Second Round: Darius Butler, defensive back

Cornerback Darius Butler is a promising player University of Connecticut. He has good speed but, I think, is an even better football player than athlete. He could well be the end of the road for a player like Ray Ventrone. Some have compared his overall abilities to those of Troy Brown but it’ll be quite sufficient if he can play cornerback and some special teams at an adequate level.

Second Round: Sebastian Vollmer, offensive tackle

The selection of offensive tackle Sebastian Vollmer from Houston suggests that Beclichick is still trying to up-size the offensive line, in spite of the meager results produced by the likes of Wesley Britt, Ryan O’Callaghan and Corey Hilliard. Vollmer is 6’7, 312 lbs (Cougars’ web site pegs him at 6’8 315 lbs). He started all 13 games at left tackle in his senior year. Vollmer is a German who didn’t start playing football until he was 14 and reportedly didn’t speak much English when he was recruited by Houston. I’m guessing that his proven ability to learn both craft and language was among the attributes that made him appealing to the Patriots.

Vollmer has been cursed with the ridiculous nickname Sea Bass, which is nothing other than pidgin for Sebastian. I suggest a different name: The Too Tall Teutonic Titan Tackle, or T, for short, as in Sebastian “T” Vollmer. If somebody asks why he’s called “T” you just say “because he’s The Too Tall Teutonic Titan Tackle.” I’m not saying it’s great, I’m just saying it’s a heck of lot better than Sea Bass or Gay Ass or whatever all those geniuses on television came up with.

I guess the Patriots felt pretty good about the second-round talent in this year’s draft and they’ve taken advantage by adding depth. They currently have four third-round picks that could bring strength to the bottom half of the roster.

Third Round: Trades

Patriots sent the 73rd pick to Jacksonville Jaguars in exchange for their 2nd round pick in 2010 and a seventh-round pick (232 overall) this year. They traded the 89th pick to Tennessee Titans for Titans second round pick in 2010.

Third Round: Brandon Tate, wide receiver

Wide receiver Brandon Tate from North Carolina might just be that third wide receiver I have been clamoring for since early last season. The 6’1, 195 lbs pound (6’0, 183 according to NFL) Tate piled up yards catching passes and returning punts and kick offs before suffering a season-ending ACL injury in his 2008 senior year. His highlight tape on YouTube shows a pretty good variety of plays with the major caveat being that a lot of them are coming off of play action passes and gadget plays. On the other hand, playing for the Patriots, Tate won’t be the primary target of any defensive scheme. However, first he probably has to show some ability as a kick returner. If nothing else he might be able to push last year’s returner pick, Matthew Slater, to actually do something. I like the pick. Update: Reading up on Tate I learned he is still recovering from his knee injury and is thus unlikely to contribute much if anything this year so he’s a prospect pick, not a potential third wide out to complement Randy Moss and Wes Welker. Drat.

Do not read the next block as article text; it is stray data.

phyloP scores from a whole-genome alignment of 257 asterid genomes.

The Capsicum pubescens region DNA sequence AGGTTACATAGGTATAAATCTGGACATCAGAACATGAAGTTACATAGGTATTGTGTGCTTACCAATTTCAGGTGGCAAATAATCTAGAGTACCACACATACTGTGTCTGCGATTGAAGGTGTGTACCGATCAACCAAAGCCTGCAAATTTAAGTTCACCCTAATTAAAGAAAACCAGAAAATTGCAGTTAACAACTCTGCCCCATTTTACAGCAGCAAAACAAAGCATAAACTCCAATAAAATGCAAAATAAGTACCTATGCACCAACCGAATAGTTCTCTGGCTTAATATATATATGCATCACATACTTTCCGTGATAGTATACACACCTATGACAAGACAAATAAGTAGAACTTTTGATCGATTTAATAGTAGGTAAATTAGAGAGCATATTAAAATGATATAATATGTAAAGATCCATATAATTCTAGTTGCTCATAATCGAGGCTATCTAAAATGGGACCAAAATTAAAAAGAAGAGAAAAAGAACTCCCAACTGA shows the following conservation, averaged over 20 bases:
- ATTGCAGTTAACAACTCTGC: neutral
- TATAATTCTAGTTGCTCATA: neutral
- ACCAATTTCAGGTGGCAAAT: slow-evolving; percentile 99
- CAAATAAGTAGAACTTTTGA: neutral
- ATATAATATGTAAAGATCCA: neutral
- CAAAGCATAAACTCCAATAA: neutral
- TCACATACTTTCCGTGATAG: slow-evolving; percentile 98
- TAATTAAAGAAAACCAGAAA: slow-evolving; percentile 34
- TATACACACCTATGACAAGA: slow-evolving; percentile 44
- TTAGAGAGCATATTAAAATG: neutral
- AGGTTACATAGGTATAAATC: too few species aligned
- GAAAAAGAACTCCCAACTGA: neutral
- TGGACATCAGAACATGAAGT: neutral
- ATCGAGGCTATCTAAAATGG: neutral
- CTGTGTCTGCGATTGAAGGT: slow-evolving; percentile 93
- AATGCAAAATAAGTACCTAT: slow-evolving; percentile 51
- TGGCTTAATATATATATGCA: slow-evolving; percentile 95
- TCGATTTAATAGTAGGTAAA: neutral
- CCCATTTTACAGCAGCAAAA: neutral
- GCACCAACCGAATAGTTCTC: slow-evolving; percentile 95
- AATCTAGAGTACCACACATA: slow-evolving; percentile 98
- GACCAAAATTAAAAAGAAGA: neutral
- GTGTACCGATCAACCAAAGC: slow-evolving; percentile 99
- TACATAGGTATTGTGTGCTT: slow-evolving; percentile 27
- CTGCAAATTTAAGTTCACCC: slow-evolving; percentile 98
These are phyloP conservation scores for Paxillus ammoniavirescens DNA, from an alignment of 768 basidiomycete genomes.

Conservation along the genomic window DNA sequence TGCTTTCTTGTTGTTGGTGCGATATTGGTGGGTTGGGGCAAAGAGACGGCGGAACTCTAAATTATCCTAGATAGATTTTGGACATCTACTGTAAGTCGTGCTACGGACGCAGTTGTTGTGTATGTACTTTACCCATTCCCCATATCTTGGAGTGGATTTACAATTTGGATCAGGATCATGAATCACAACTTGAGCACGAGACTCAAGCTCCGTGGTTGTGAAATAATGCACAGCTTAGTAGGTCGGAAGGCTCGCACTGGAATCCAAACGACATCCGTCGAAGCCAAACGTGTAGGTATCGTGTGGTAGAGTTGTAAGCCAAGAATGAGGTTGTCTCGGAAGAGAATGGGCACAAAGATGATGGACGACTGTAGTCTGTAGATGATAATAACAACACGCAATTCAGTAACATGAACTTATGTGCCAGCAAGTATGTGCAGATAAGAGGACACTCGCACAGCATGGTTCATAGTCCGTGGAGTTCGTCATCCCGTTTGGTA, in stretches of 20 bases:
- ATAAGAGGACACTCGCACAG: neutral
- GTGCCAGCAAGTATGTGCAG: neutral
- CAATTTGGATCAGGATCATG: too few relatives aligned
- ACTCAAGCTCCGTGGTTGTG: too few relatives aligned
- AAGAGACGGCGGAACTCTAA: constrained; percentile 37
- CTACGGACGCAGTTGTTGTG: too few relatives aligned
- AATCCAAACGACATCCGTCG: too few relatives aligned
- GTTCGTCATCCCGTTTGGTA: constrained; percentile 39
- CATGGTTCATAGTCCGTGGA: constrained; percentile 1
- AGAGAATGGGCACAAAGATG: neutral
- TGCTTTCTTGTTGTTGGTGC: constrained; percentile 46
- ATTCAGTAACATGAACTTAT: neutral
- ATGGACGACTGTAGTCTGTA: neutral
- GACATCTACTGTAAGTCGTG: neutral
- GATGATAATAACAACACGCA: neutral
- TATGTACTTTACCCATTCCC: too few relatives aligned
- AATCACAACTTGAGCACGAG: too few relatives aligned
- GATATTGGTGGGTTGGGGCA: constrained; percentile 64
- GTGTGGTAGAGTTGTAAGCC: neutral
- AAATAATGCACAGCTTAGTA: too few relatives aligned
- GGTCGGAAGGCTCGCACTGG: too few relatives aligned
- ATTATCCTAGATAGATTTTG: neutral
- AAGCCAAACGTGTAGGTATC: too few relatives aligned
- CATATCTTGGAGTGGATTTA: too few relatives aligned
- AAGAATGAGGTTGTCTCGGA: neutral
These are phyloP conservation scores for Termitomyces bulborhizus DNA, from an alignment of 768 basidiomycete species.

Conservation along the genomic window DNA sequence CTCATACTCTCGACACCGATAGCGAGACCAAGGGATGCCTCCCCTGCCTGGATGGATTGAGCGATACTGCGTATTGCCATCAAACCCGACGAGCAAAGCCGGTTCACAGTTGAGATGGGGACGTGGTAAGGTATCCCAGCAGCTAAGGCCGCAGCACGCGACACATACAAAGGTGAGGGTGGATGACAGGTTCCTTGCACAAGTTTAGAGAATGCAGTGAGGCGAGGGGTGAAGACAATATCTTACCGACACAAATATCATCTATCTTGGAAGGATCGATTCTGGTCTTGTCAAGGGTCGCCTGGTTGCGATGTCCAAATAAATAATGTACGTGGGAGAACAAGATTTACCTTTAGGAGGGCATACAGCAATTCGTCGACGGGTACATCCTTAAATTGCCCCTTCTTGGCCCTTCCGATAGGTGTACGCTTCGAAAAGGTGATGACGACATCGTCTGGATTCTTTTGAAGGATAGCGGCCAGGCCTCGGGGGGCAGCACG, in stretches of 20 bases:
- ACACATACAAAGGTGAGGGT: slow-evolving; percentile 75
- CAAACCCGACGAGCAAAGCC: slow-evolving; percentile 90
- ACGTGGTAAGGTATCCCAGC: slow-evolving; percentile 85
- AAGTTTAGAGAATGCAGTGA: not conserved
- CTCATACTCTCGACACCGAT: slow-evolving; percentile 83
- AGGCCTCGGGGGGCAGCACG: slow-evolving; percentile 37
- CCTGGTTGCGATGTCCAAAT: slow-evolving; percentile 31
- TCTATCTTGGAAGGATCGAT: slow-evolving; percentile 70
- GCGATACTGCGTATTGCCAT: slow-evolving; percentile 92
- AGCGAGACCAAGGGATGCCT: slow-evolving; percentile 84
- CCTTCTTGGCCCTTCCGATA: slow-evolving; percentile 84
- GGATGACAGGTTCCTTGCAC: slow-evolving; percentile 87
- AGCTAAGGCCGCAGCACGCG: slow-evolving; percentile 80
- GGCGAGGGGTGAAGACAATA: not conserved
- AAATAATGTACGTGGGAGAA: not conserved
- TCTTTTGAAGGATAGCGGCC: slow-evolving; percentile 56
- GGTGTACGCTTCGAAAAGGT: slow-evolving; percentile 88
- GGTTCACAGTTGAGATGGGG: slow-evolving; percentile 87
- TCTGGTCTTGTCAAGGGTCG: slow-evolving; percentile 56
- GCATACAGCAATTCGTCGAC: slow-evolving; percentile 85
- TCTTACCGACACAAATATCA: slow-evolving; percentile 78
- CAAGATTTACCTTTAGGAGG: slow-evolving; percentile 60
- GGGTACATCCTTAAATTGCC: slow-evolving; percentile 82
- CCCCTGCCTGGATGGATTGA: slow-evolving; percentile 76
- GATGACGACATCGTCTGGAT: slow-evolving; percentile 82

Third Round: Tyrone McKenzie, outside linebacker

Patriots picked Tyrone McKenzie, outside linebacker from South Florida, with a compensatory pick that cannot be traded, so it’s possible they aren’t going to give him much of a look. He’s a bit undersized for the Patriots scheme so he might be given a shot at inside linebacker.

Fourth Round: Trades

Patriots traded cornerback Ellis Hobbs to Philadelphia Eagles for picks 137 and 141 (5th round). Quite interesting that a starting cornerback and explosive kick returner is only worth two fifth-round picks. Strange. Cap clearance perhaps. Traded picks 137 and 141 to Baltimore for picks 123 and 198.

Fourth Round: Rich Ohrnberger, offensive line

Offensive lineman Rich Ohrnberger from Penn State. Perhaps he’s slotted to take Ryan Wendell’s spot on the practice squad, but a fourth round pick could easily be picked up by another team. Ohrnberger is listed at 6’2 and 297 lbs which are a bit on the low side of acceptable numbers for an interior offensive lineman for the Patriots. He played lacrosse in high school according to NFL’s draft package so maybe Belichick snagged him to talk shop during training camp.

Fifth Round: George Bussey, offensive lineman/tight end

George Bussey is listed as a 6-2, 306 lbs offensive lineman at Louisviolle’s web site. Bussey started out as a walk on, earned a scholarship and “has worked hard to get better as a lineman” according to the site. NFL’s draft tracker has him listed as a tight end. I don’t think Bussey’s going to amount to much but it’ll be interesting to see how he plays compared to late-round picks the Patriots have made in the past, for example Mike Elgin.

Sixth Round: Jake Ingram, long snapper

Patriots used the first of their two sixth round picks to select long snapper Jake Ingram from Hawaii. He’ll reasonably have a good shot at making the team since the Patriots lost their veteran long snapper to Denver Broncos through free agency.